The triple bottom line as defined by the UN is not universally accepted and has undergone various interpretations. What sustainability is, what its goals should be, and how these goals are to be achieved are all open to interpretation. For many environmentalists, the idea of sustainable development is an oxymoron as development seems to entail environmental degradation. Ecological economist Herman Daly has asked, "what use is a sawmill without a forest?" From this perspective, the economy is a subsystem of human society, which is itself a subsystem of the biosphere, and a gain in one sector is a loss from another. This can be illustrated as three concentric circles.
A universally accepted definition of sustainability remains elusive because it is expected to achieve many things. On the one hand it needs to be factual and scientific, a clear statement of a specific “destination”. The simple definition "sustainability is improving the quality of human life while living within the carrying capacity of supporting eco-systems", though vague, conveys the idea of sustainability having quantifiable limits. But sustainability is also a call to action, a task in progress or “journey” and therefore a political process, so some definitions set out common goals and values. The Earth Charter speaks of “a sustainable global society founded on respect for nature, universal human rights, economic justice, and a culture of peace.”
To add complication, the word sustainability is applied not only to human sustainability on Earth, but to many situations and contexts over many scales of space and time, from small local ones to the global balance of production and consumption. It can also refer to a future intention: "sustainable agriculture" is not necessarily a current situation but a goal for the future, a prediction. For all these reasons sustainability is perceived, at one extreme, as nothing more than a feel-good buzzword with little meaning or substance but, at the other, as an important but unfocused concept like "liberty" or "justice". It has also been described as a "dialogue of values that defies consensual definition".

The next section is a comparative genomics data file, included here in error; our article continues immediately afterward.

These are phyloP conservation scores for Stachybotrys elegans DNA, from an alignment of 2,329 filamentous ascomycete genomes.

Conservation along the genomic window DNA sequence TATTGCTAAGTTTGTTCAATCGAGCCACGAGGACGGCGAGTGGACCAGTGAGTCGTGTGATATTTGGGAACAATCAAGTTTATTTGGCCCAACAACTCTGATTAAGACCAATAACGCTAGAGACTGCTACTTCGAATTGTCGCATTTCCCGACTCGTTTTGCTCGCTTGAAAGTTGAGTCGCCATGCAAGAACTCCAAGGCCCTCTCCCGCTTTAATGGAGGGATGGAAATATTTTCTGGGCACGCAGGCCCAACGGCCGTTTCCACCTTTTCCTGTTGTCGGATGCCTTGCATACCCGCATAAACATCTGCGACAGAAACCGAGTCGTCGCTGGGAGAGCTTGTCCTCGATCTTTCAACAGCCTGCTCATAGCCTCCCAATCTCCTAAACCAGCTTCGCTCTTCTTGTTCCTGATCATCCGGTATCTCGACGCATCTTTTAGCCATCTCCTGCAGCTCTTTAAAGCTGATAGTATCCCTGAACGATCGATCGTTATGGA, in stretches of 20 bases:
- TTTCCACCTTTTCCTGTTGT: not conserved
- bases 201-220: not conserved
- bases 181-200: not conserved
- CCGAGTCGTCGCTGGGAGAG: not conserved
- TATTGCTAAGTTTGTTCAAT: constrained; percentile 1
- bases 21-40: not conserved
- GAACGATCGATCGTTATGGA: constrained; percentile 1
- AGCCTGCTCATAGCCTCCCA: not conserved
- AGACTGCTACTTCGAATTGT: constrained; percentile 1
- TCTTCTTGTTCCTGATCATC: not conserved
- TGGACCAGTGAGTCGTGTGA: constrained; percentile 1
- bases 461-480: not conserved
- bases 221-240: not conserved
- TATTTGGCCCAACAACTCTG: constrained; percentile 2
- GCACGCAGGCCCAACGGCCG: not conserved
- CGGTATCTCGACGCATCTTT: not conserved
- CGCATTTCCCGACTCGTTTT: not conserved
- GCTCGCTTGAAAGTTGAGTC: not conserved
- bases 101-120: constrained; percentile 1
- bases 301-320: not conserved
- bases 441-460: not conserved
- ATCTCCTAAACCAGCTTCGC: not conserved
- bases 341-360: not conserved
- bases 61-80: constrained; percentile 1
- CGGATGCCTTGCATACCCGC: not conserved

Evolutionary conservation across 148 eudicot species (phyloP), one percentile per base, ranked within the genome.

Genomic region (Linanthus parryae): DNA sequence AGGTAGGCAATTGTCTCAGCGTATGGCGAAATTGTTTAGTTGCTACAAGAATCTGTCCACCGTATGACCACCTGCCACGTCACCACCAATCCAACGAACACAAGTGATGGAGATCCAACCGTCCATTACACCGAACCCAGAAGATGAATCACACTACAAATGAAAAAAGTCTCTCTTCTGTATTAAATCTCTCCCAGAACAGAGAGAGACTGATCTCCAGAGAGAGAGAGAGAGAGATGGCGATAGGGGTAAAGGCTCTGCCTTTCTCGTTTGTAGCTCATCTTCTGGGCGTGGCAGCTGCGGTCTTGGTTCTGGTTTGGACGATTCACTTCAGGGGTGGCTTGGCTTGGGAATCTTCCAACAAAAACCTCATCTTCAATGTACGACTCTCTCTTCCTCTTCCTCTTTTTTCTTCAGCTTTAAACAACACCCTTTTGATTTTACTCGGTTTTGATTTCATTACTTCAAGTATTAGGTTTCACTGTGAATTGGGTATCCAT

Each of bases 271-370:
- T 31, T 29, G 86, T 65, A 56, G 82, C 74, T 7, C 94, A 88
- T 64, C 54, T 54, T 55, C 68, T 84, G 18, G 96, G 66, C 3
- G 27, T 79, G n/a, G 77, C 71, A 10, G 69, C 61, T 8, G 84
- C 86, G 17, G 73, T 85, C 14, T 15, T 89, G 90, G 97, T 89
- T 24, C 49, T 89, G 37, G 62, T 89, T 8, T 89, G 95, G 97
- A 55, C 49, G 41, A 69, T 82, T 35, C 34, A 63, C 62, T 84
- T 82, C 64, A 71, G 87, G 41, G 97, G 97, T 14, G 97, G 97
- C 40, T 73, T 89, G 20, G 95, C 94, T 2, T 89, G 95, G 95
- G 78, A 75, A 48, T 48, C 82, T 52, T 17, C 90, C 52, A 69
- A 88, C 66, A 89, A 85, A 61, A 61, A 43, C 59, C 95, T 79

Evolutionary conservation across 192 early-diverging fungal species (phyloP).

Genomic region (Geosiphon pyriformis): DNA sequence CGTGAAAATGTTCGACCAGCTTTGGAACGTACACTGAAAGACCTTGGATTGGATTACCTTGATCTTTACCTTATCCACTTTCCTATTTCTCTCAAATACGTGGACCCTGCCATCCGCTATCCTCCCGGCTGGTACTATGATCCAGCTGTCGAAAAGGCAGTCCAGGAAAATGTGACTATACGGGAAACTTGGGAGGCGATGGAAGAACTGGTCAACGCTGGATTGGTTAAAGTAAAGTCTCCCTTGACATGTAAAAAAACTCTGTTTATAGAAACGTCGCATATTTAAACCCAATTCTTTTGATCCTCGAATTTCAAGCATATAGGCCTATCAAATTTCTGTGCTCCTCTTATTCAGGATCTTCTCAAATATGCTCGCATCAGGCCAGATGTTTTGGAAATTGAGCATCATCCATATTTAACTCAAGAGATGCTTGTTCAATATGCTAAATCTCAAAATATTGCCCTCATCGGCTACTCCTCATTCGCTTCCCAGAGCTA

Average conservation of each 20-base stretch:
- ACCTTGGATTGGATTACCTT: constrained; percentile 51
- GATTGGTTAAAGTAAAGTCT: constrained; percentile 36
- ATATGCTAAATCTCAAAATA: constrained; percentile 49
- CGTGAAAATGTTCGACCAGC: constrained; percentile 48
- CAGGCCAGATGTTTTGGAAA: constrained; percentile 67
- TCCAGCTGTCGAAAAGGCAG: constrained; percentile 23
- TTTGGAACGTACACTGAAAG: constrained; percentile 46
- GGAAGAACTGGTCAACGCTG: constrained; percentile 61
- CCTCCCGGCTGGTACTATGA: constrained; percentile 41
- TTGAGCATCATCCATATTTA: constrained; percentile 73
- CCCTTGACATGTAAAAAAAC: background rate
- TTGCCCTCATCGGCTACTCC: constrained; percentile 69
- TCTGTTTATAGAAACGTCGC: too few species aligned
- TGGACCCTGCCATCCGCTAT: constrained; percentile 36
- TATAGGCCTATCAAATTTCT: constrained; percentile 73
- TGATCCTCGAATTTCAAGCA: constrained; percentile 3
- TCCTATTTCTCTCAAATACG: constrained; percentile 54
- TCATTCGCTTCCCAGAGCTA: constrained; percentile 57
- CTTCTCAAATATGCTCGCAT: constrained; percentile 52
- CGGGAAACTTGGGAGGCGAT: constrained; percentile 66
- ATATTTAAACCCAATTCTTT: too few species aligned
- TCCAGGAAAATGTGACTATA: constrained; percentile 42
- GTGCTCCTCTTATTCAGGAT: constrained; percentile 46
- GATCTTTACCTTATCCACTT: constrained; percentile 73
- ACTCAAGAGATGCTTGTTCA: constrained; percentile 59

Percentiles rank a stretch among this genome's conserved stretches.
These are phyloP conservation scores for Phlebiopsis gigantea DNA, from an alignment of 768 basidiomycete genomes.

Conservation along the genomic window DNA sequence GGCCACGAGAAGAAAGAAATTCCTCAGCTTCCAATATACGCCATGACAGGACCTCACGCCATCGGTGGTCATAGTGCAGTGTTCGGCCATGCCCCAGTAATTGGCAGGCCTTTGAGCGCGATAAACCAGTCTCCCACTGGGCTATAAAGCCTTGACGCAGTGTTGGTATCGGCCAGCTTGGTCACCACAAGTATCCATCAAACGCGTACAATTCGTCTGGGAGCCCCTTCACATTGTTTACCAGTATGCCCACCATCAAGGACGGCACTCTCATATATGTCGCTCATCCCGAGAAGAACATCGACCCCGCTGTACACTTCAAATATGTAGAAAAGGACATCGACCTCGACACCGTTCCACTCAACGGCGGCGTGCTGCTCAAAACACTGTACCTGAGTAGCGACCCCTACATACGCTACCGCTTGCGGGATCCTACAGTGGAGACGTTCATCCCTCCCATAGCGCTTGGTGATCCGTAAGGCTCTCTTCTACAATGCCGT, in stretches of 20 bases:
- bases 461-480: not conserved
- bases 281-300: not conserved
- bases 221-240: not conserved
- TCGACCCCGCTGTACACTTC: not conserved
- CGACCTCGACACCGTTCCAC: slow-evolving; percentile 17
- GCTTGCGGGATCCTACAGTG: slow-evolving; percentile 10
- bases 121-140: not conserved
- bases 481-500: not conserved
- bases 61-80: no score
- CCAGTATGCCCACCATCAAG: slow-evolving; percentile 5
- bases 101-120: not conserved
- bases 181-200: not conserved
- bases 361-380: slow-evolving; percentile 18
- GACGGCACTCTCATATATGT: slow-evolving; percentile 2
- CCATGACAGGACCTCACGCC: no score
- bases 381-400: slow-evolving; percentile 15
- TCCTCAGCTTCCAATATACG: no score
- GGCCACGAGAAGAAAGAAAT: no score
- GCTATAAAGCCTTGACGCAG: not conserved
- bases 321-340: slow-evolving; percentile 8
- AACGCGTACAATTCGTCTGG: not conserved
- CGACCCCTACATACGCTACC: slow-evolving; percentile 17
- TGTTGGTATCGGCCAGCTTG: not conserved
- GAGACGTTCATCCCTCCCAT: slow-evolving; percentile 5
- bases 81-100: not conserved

Some researchers and institutions have pointed out that these three dimensions are not enough to reflect the complexity of contemporary society and suggest that culture could be included in this development model.
Main article: History of sustainability
The history of sustainability traces human-dominated ecological systems from the earliest civilizations to the present. This history is characterized by the increased regional success of a particular society, followed by crises that were either resolved, producing sustainability, or not, leading to decline.
In early human history, the use of fire and desire for specific foods may have altered the natural composition of plant and animal communities. Between 8,000 and 10,000 years ago, Agrarian communities emerged which depended largely on their environment and the creation of a "structure of permanence."